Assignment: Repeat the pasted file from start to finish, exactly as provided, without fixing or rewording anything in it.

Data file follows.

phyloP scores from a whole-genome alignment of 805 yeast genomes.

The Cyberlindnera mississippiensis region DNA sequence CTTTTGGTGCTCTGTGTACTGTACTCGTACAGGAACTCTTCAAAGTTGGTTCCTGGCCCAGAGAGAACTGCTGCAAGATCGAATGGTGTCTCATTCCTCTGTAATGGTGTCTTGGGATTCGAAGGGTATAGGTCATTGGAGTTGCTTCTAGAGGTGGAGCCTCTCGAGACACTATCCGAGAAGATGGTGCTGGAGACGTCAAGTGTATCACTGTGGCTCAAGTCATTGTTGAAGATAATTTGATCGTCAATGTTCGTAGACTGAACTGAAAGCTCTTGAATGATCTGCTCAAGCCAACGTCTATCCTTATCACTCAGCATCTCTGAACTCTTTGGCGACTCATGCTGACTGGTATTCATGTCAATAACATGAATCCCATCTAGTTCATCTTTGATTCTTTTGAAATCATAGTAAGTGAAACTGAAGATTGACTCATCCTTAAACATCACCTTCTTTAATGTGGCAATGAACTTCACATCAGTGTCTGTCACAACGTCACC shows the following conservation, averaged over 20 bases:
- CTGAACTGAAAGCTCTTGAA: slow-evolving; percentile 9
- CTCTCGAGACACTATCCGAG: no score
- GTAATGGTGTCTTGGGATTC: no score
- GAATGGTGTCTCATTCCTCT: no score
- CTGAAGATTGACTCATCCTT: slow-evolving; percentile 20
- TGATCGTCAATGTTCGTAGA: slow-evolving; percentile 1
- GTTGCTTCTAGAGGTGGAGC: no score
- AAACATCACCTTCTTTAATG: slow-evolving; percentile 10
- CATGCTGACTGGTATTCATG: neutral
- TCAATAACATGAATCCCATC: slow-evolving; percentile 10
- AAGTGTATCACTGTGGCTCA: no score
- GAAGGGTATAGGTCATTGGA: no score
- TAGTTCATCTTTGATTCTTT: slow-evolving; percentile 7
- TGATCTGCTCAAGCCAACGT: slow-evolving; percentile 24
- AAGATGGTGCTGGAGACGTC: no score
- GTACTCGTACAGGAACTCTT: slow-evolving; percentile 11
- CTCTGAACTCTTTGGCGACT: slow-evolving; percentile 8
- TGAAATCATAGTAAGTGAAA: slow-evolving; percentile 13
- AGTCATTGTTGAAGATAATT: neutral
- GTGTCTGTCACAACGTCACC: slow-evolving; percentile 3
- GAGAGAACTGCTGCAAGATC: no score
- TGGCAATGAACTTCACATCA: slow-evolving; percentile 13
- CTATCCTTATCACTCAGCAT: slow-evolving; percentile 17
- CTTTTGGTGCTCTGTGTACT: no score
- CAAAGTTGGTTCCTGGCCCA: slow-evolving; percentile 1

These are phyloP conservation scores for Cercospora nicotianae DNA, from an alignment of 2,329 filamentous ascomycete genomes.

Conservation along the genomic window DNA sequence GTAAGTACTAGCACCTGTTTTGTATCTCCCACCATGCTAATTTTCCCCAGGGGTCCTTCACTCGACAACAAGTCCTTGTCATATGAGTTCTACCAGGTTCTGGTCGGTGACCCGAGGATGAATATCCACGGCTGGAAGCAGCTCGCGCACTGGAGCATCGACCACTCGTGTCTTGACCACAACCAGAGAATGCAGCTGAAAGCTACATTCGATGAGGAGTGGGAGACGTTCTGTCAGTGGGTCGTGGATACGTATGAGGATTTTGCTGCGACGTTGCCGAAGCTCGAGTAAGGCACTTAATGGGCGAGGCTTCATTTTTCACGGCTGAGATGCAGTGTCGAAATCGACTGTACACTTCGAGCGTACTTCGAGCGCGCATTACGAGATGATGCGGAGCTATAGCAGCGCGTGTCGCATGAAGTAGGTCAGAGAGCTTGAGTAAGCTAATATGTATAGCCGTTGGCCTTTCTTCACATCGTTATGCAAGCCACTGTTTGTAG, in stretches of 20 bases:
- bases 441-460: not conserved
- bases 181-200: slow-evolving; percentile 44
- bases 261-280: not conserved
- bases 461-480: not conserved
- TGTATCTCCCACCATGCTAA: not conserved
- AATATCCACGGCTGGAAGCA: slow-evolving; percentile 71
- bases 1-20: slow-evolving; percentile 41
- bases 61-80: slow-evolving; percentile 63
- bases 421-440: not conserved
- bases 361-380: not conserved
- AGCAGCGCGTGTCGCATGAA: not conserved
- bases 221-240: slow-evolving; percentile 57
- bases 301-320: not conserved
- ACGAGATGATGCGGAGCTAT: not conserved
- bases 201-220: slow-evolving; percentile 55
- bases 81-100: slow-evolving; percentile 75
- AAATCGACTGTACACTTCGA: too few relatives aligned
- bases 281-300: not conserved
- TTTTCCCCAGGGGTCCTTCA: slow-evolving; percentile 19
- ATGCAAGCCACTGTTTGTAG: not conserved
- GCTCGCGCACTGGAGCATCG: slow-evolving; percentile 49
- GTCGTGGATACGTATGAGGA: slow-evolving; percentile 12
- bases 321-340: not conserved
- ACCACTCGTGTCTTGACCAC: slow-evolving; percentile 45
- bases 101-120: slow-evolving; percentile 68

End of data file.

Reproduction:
phyloP scores from a whole-genome alignment of 805 yeast genomes.

The Cyberlindnera mississippiensis region DNA sequence CTTTTGGTGCTCTGTGTACTGTACTCGTACAGGAACTCTTCAAAGTTGGTTCCTGGCCCAGAGAGAACTGCTGCAAGATCGAATGGTGTCTCATTCCTCTGTAATGGTGTCTTGGGATTCGAAGGGTATAGGTCATTGGAGTTGCTTCTAGAGGTGGAGCCTCTCGAGACACTATCCGAGAAGATGGTGCTGGAGACGTCAAGTGTATCACTGTGGCTCAAGTCATTGTTGAAGATAATTTGATCGTCAATGTTCGTAGACTGAACTGAAAGCTCTTGAATGATCTGCTCAAGCCAACGTCTATCCTTATCACTCAGCATCTCTGAACTCTTTGGCGACTCATGCTGACTGGTATTCATGTCAATAACATGAATCCCATCTAGTTCATCTTTGATTCTTTTGAAATCATAGTAAGTGAAACTGAAGATTGACTCATCCTTAAACATCACCTTCTTTAATGTGGCAATGAACTTCACATCAGTGTCTGTCACAACGTCACC shows the following conservation, averaged over 20 bases:
- CTGAACTGAAAGCTCTTGAA: slow-evolving; percentile 9
- CTCTCGAGACACTATCCGAG: no score
- GTAATGGTGTCTTGGGATTC: no score
- GAATGGTGTCTCATTCCTCT: no score
- CTGAAGATTGACTCATCCTT: slow-evolving; percentile 20
- TGATCGTCAATGTTCGTAGA: slow-evolving; percentile 1
- GTTGCTTCTAGAGGTGGAGC: no score
- AAACATCACCTTCTTTAATG: slow-evolving; percentile 10
- CATGCTGACTGGTATTCATG: neutral
- TCAATAACATGAATCCCATC: slow-evolving; percentile 10
- AAGTGTATCACTGTGGCTCA: no score
- GAAGGGTATAGGTCATTGGA: no score
- TAGTTCATCTTTGATTCTTT: slow-evolving; percentile 7
- TGATCTGCTCAAGCCAACGT: slow-evolving; percentile 24
- AAGATGGTGCTGGAGACGTC: no score
- GTACTCGTACAGGAACTCTT: slow-evolving; percentile 11
- CTCTGAACTCTTTGGCGACT: slow-evolving; percentile 8
- TGAAATCATAGTAAGTGAAA: slow-evolving; percentile 13
- AGTCATTGTTGAAGATAATT: neutral
- GTGTCTGTCACAACGTCACC: slow-evolving; percentile 3
- GAGAGAACTGCTGCAAGATC: no score
- TGGCAATGAACTTCACATCA: slow-evolving; percentile 13
- CTATCCTTATCACTCAGCAT: slow-evolving; percentile 17
- CTTTTGGTGCTCTGTGTACT: no score
- CAAAGTTGGTTCCTGGCCCA: slow-evolving; percentile 1

These are phyloP conservation scores for Cercospora nicotianae DNA, from an alignment of 2,329 filamentous ascomycete genomes.

Conservation along the genomic window DNA sequence GTAAGTACTAGCACCTGTTTTGTATCTCCCACCATGCTAATTTTCCCCAGGGGTCCTTCACTCGACAACAAGTCCTTGTCATATGAGTTCTACCAGGTTCTGGTCGGTGACCCGAGGATGAATATCCACGGCTGGAAGCAGCTCGCGCACTGGAGCATCGACCACTCGTGTCTTGACCACAACCAGAGAATGCAGCTGAAAGCTACATTCGATGAGGAGTGGGAGACGTTCTGTCAGTGGGTCGTGGATACGTATGAGGATTTTGCTGCGACGTTGCCGAAGCTCGAGTAAGGCACTTAATGGGCGAGGCTTCATTTTTCACGGCTGAGATGCAGTGTCGAAATCGACTGTACACTTCGAGCGTACTTCGAGCGCGCATTACGAGATGATGCGGAGCTATAGCAGCGCGTGTCGCATGAAGTAGGTCAGAGAGCTTGAGTAAGCTAATATGTATAGCCGTTGGCCTTTCTTCACATCGTTATGCAAGCCACTGTTTGTAG, in stretches of 20 bases:
- bases 441-460: not conserved
- bases 181-200: slow-evolving; percentile 44
- bases 261-280: not conserved
- bases 461-480: not conserved
- TGTATCTCCCACCATGCTAA: not conserved
- AATATCCACGGCTGGAAGCA: slow-evolving; percentile 71
- bases 1-20: slow-evolving; percentile 41
- bases 61-80: slow-evolving; percentile 63
- bases 421-440: not conserved
- bases 361-380: not conserved
- AGCAGCGCGTGTCGCATGAA: not conserved
- bases 221-240: slow-evolving; percentile 57
- bases 301-320: not conserved
- ACGAGATGATGCGGAGCTAT: not conserved
- bases 201-220: slow-evolving; percentile 55
- bases 81-100: slow-evolving; percentile 75
- AAATCGACTGTACACTTCGA: too few relatives aligned
- bases 281-300: not conserved
- TTTTCCCCAGGGGTCCTTCA: slow-evolving; percentile 19
- ATGCAAGCCACTGTTTGTAG: not conserved
- GCTCGCGCACTGGAGCATCG: slow-evolving; percentile 49
- GTCGTGGATACGTATGAGGA: slow-evolving; percentile 12
- bases 321-340: not conserved
- ACCACTCGTGTCTTGACCAC: slow-evolving; percentile 45
- bases 101-120: slow-evolving; percentile 68